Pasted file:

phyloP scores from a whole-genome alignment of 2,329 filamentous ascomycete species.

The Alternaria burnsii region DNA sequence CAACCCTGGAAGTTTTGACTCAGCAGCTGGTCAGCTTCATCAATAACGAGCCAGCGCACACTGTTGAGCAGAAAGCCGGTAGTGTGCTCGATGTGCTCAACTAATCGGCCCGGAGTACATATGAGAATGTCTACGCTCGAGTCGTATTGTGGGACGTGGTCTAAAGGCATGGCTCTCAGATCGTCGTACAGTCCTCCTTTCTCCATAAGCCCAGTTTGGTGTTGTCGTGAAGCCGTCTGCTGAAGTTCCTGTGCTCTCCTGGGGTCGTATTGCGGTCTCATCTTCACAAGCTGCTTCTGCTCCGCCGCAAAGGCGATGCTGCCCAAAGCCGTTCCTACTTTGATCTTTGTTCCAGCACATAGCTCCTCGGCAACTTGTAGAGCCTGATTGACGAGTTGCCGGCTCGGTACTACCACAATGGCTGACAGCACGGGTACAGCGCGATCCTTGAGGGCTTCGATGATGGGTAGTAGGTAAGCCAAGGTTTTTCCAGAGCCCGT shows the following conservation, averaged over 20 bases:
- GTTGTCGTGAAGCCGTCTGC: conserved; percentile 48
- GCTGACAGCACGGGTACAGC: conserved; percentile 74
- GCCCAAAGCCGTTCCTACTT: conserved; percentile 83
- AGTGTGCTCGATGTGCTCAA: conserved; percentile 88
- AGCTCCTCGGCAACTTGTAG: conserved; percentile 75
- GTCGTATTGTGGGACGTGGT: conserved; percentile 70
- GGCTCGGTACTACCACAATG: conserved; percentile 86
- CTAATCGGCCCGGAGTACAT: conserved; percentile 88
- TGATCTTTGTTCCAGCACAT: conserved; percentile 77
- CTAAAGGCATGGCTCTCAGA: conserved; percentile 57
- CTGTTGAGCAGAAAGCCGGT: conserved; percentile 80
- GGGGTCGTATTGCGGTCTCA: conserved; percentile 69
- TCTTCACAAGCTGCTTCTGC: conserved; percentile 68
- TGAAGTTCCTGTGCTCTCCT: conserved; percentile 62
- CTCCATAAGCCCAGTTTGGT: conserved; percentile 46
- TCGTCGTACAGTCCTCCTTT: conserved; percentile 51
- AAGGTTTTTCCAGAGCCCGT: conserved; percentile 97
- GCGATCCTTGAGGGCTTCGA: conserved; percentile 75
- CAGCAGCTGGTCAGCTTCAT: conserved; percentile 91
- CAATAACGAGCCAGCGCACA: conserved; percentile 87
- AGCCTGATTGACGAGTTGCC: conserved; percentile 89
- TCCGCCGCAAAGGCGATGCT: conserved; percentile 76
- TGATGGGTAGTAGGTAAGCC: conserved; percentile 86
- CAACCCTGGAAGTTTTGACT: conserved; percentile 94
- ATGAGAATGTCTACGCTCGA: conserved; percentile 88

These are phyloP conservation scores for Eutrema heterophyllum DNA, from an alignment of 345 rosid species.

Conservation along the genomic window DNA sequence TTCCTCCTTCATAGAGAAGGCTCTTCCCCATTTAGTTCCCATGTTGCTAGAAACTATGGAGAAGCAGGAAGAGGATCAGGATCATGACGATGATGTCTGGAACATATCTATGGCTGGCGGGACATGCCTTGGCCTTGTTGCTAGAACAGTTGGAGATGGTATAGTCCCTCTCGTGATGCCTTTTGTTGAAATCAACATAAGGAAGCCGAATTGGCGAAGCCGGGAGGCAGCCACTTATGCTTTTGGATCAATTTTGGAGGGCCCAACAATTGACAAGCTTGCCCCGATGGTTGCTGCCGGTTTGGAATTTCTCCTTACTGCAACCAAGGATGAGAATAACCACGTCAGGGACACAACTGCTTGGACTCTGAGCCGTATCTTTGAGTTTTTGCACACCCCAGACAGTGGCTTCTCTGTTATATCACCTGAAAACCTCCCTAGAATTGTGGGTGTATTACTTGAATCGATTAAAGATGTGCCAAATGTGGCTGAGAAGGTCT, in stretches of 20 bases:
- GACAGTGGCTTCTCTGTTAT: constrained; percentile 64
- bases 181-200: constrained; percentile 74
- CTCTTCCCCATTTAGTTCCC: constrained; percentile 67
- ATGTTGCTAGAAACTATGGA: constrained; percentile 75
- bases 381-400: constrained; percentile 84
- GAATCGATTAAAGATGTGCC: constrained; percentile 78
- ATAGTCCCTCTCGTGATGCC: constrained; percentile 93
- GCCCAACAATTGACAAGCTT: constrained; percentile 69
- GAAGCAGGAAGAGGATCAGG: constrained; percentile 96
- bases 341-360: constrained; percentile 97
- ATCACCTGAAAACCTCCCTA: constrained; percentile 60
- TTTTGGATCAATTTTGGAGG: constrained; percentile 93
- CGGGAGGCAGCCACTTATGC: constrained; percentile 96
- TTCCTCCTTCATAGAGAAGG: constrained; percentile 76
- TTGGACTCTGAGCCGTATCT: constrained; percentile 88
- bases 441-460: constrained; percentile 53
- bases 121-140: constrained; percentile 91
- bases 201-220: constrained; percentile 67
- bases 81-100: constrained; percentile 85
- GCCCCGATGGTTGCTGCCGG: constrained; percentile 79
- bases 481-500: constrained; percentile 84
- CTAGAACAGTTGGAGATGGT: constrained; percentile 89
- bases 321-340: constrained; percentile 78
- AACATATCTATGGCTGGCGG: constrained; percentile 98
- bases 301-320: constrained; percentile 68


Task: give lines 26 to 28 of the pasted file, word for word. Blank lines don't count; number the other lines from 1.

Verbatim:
- CAACCCTGGAAGTTTTGACT: conserved; percentile 94
- ATGAGAATGTCTACGCTCGA: conserved; percentile 88

These are phyloP conservation scores for Eutrema heterophyllum DNA, from an alignment of 345 rosid species.